Back in 2011, scientists conducting a telemetry study of barn swallows (Hirundo rustica) in South Africa were surprised to find that their subjects were being eaten by fish!
African tigerfish (Hydrocynus vittatus) are aggressive animals up to 3.5 feet long with very sharp teeth. During the study at Schroda Dam, the fish jumped out of the water and ate low-flying birds. In 15 days they ate 300 barn swallows!
In 2014 scientists used high definition video to record the fish in action. Click here to see.
Fortunately, there's someone on hand to eat the tigerfish.
Watch out, barn swallows! Don't fly too low!
(photos from Wikimedia Commons; click on the images to see the originals)
On Tuesday I heard a sound in Schenley Park that I didn't recognize: a melodious call from a baby bird.
I found the bird flutter-climbing from a low perch to a high spot in a tree, moving fast and begging the entire time. He had downy tufts on his head, a striped chest, big feet, short wings and an almost non-existent tail. He looked a lot like the bird pictured above.
I couldn't identify the fledgling so I waited for his mother to bring food and she solved the mystery. A bird just like her is pictured below (from Wikimedia Commons).
If you don't recognize her, here's another clue. The father bird looks like this. (I didn't see him that day.)
Obviously scarlet tanagers change a lot as they grow into breeding adults. Read more about them in this vintage article from July 2008:
I've noticed this too. During Pittsburgh's 2016 Christmas Bird Count last December, many of us found pileated woodpeckers -- so much so that Audubon's summary of the count included this remark: "Pileated Woodpecker was reported at a higher than expected number. 48 individuals represents a new high count for Pittsburgh. "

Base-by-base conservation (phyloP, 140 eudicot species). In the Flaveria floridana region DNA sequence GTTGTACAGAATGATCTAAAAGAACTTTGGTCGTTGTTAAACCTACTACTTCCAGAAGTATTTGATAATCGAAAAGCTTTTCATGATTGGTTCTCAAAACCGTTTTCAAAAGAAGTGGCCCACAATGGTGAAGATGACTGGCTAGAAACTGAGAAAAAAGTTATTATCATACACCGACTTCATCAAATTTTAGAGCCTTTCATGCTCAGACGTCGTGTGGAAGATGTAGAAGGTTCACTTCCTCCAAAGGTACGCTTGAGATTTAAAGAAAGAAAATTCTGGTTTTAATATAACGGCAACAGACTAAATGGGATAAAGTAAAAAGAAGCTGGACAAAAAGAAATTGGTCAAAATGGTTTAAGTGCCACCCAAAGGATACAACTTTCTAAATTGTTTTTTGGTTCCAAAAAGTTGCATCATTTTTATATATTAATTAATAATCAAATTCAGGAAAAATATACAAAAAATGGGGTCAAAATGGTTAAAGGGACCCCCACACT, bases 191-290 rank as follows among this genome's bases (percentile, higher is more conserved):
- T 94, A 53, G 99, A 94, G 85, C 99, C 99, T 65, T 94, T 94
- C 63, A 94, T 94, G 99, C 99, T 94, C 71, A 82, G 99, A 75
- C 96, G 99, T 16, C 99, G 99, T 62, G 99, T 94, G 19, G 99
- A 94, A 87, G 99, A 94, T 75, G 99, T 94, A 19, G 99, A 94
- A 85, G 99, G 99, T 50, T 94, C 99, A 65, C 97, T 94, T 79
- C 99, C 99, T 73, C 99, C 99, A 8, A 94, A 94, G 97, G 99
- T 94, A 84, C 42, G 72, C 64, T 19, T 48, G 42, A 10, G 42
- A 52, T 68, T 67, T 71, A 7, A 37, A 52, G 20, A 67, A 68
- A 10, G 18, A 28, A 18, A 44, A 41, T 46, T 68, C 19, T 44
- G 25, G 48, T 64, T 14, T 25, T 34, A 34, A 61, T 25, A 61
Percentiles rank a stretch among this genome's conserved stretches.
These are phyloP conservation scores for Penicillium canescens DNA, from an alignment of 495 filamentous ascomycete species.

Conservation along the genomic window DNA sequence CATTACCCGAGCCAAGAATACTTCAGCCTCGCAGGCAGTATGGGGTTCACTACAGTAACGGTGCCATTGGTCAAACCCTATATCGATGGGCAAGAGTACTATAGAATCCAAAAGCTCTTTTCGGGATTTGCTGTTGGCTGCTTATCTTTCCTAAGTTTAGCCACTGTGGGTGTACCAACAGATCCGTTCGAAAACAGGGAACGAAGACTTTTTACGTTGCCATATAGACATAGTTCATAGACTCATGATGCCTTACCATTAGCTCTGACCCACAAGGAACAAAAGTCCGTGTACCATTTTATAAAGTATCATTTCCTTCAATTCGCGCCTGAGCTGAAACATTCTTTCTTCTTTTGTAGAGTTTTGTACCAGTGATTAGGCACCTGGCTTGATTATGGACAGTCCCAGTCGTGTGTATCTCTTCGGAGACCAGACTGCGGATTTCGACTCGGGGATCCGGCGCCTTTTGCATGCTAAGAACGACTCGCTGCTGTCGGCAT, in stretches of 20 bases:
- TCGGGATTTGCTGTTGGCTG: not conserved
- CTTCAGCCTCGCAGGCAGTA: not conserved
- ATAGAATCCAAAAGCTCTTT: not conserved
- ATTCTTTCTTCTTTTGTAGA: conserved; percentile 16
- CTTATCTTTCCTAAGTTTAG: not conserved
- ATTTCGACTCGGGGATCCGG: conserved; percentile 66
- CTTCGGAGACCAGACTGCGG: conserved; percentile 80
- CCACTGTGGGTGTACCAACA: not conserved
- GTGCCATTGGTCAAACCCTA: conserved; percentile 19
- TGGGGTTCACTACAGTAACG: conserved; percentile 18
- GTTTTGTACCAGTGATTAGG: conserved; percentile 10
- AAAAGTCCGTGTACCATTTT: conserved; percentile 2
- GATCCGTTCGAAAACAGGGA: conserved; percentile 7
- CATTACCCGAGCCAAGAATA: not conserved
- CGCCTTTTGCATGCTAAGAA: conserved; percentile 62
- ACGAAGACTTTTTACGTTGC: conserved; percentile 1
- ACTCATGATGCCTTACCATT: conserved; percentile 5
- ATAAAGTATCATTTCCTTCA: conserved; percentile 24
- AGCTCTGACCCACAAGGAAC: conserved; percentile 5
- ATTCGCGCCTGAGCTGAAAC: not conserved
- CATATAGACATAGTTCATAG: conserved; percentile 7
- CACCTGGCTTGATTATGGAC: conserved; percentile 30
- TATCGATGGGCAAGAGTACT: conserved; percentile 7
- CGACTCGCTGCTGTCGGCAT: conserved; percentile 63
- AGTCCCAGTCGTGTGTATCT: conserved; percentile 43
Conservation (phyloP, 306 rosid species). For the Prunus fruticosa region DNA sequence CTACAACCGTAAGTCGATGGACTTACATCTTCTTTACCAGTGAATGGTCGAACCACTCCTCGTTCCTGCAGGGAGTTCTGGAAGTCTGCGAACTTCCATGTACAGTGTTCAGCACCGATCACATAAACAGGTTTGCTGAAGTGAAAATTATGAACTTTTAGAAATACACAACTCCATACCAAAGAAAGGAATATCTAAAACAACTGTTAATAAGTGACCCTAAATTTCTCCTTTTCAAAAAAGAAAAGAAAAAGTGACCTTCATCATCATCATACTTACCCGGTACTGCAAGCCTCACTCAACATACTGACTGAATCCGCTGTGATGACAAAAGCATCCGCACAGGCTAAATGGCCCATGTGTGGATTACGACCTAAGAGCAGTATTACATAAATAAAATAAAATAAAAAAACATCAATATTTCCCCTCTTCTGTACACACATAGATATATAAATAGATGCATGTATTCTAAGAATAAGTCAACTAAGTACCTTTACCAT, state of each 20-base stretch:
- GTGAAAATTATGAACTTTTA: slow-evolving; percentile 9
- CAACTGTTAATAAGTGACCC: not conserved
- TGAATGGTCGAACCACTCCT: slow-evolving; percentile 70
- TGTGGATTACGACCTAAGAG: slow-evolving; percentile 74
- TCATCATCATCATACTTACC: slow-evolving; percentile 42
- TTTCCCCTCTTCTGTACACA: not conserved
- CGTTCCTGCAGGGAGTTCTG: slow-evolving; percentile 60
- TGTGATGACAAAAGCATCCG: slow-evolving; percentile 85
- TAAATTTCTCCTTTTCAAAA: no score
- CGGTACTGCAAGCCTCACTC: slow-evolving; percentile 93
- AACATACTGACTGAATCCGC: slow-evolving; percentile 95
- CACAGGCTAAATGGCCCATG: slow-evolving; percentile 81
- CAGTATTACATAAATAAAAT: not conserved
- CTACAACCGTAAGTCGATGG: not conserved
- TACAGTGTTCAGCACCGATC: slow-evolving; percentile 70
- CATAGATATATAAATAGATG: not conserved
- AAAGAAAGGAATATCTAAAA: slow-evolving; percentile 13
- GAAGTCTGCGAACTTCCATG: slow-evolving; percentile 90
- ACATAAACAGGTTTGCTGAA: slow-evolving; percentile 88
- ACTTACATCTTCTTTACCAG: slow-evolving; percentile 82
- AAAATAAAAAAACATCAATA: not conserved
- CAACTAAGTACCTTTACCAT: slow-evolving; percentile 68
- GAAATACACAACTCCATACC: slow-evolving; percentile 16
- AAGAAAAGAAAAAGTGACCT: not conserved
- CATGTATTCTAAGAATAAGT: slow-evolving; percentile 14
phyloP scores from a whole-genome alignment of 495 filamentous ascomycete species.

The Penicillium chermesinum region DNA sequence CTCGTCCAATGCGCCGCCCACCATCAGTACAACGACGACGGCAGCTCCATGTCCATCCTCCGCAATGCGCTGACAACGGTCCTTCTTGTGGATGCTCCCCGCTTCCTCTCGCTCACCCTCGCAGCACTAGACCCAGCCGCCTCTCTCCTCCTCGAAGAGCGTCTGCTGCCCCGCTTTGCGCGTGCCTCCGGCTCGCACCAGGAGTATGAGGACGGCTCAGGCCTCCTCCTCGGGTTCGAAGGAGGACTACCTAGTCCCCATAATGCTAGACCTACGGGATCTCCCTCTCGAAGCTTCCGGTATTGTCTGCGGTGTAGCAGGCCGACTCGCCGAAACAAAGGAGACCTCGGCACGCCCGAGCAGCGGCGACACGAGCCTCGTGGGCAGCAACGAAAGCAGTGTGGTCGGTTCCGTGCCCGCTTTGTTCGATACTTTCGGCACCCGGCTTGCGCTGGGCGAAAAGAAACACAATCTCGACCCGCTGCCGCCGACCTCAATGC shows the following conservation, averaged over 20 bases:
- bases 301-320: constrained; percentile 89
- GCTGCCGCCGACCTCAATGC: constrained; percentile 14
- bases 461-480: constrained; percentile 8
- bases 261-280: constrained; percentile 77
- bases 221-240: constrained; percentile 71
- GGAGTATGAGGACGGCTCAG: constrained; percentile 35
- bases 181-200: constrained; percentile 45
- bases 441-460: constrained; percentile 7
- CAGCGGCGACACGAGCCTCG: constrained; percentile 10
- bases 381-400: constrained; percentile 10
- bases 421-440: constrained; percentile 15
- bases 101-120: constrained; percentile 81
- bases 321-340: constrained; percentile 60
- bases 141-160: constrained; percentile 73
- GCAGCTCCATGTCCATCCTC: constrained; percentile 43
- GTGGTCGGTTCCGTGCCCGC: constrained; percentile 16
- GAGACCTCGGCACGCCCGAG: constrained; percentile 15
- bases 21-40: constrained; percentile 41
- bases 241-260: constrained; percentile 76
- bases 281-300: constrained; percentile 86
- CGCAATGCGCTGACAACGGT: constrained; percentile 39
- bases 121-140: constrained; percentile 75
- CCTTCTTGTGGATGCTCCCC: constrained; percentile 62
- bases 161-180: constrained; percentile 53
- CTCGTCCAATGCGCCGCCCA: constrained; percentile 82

On the same day as Pittsburgh Today's article, I also received an email from Tree Pittsburgh with news about a project this fall to replace ash trees lost to emerald ash borer (read more here.)
Without intending it, the topics are related. My hunch is that we have more pileated woodpeckers in Pittsburgh because we have more under-the-bark insects and more dead and dying ash trees, suitable for nesting, since the emerald ash borer came to town 10 years ago.
Woodpeckers are doing really well. It's the only bright spot in the emerald ash borer plague.
(photo credits: Pileated woodpecker by Chuck Tague. Dead ash tree with pileated woodpecker hole by Kate St. John)
While I was on vacation in Europe I missed the chance to report on an unusual bird in Pennsylvania this summer.
First seen in early June, dickcissels (Spiza americana) have now been reported in 14 of Pennsylvania's 67 counties, north, south, east and west.
Their sudden appearance in the middle of the nesting season is a tribute to their peripatetic lives. If nesting fails at their preferred location they'll travel a thousand miles to find a better nesting site.
Perhaps they came to Pennsylvania this year because there's a severe drought where they usually nest in the plains of North and South Dakota and Montana. Bob Mulvihill wrote about this correlation during the dickcissel invasion of 1988 (click here and scroll to page 6).